Connected car technology is a necessary and complementary development for all self-driving cars in the future: Russell Ure
Klashwerks, an engineering design and technology company focused on the emerging connected car market launched its’s flagship product, Raven. Telematics Wire got into coversation with Russell Ure, CEO and Cofounder of the company. Russell talks about the new product Raven and some aspects of connected cars in the conversation.
TW: Please tell us about your company Klashwerks
Russell: Klashwerks is an engineering design and technology company focused on the emerging connected car market. Our flagship product, Raven, is just the first of many products to come in our automotive consumer lineup based on the premise of safety and family first. Our company was founded in 2016 and we’re based out of Ottawa, Canada.
TW: What makes ‘Raven’ unique from the other products available in the market?
Russell: Raven’s main point of differentiation among other products in the automotive telematics and security spaces is how comprehensive it is and that it is always connected. It’s not merely a point solution — It integrates a number of important technologies into a single product, including a 4G LTE-based system, GPS that is Wi-Fi- and Bluetooth-based, next-turn navigation and real-time road advice, road and weather condition information, fuel efficiency and driving pattern analysis, inside and outside video monitoring, 24/7 security monitoring, eye-level displays, and the ability to capture the video of interesting or scary moments and automatically download it to your smartphone for sharing over social media.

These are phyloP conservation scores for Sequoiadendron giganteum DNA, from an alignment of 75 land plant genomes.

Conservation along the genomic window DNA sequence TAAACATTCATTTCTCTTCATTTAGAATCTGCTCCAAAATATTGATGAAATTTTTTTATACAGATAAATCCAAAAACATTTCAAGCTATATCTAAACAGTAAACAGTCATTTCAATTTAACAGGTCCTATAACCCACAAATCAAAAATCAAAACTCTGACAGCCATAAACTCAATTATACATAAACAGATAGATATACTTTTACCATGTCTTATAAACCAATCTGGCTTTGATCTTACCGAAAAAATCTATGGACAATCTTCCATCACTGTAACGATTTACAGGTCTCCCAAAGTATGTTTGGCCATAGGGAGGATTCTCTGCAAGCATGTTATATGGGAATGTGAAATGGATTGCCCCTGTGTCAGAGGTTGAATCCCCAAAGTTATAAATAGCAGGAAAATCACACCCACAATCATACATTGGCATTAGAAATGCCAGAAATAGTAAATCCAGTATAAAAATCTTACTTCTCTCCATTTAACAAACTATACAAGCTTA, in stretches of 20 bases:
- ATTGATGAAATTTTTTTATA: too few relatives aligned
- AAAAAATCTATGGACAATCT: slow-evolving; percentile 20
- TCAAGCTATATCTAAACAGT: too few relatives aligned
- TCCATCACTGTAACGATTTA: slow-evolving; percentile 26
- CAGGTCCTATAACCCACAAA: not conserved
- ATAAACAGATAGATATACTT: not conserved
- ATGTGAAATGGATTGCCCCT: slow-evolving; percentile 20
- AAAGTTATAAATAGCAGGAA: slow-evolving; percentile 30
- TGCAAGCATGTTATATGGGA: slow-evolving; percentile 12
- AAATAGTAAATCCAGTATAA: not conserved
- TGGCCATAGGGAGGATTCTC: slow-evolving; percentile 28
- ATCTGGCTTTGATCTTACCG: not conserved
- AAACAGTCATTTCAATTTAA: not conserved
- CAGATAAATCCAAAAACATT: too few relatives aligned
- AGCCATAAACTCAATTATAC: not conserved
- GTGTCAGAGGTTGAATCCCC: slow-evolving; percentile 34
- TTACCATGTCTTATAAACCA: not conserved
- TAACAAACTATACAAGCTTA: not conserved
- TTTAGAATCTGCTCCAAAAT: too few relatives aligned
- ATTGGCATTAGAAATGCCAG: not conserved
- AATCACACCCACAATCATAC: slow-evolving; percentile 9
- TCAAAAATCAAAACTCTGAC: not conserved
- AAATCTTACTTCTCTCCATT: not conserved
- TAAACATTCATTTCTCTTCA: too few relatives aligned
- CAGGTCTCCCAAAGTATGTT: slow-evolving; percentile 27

TW: Do you think connected cars are the natural next step in auto tech, not the autonomous car? If so, why?
Russell: Connected car technology is a necessary and complementary development for all self-driving cars in the future. However, it will take time for fully autonomous vehicles to be available for the average consumer, and in the meantime, work is beginning to connect vehicles via technology like Raven. This connectedness will not only allow drivers to become more connected to their vehicles, but also provide a path where all vehicles will be aware of each other – a key to enabling technology for self-driving automation.
TW: Would you like to explain the link between connected homes and cars and what made you switch from wireless home security system, Piper to Klashwerks?
Russell: In the past five years or so, I’ve been drawn to the Internet of Things and the idea that we can connect the things we care about. That idea initially spawned my company, Blacksumac, which created the award-winning Piper, the world’s first consumer self-monitored home security/smart home product. It was later acquired by Icontrol Networks. I’ve had a passion for cars since my childhood, so Klashwerks is a natural next venture. It combines my love of cars with my drive to connect the things we have around us. The connected car space is very hot right now, but is still in its infancy. Klashwerks taps into what consumers want and need in their cars without requiring a major overhaul of their vehicles.
TW: Automotive Cybersecurity remains a concern, how to deal with it?
Russell: Companies should use best encryption practices and engage third-party security testers as the product is being developed. We take security of our customers very seriously at Klashwerks.
TW: What are your views on ownership of data?
Russell: Data gathering that is anonymized (in other words, information has no specific end user identifiable tags) can be very useful. For example, cities that are working to improve their infrastructure can put this data to use. Data sharing at that level usually is very helpful for society as a whole. Personal data should only be shared with the permission of the user.